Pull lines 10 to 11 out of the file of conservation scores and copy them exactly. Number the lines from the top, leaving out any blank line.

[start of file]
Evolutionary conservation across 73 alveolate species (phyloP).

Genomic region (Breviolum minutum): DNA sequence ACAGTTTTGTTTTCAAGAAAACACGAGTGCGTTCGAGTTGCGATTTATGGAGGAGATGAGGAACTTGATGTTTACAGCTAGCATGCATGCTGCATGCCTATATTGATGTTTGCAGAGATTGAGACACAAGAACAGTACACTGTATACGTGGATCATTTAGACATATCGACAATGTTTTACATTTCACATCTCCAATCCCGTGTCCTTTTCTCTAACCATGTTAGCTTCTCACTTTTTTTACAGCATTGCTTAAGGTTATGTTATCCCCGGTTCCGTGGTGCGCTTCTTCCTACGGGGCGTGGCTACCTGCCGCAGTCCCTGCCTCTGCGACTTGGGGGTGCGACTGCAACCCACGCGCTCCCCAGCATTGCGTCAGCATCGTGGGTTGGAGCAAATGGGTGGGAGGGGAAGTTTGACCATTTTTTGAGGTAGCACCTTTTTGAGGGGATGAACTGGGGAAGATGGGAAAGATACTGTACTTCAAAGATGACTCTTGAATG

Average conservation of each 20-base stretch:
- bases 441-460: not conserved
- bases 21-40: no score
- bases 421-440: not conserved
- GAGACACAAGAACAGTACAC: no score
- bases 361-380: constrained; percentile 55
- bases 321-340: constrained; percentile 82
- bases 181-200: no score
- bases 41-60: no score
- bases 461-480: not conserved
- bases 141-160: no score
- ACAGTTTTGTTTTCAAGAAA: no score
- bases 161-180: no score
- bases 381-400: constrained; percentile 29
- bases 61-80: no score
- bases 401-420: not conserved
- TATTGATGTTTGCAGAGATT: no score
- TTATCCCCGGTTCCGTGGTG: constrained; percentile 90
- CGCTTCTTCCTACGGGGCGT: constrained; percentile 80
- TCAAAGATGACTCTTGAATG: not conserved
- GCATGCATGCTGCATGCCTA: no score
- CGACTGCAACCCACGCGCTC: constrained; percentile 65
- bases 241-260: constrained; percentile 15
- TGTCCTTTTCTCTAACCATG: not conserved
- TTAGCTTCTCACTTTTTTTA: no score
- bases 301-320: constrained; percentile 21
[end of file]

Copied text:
- bases 181-200: no score
- bases 41-60: no score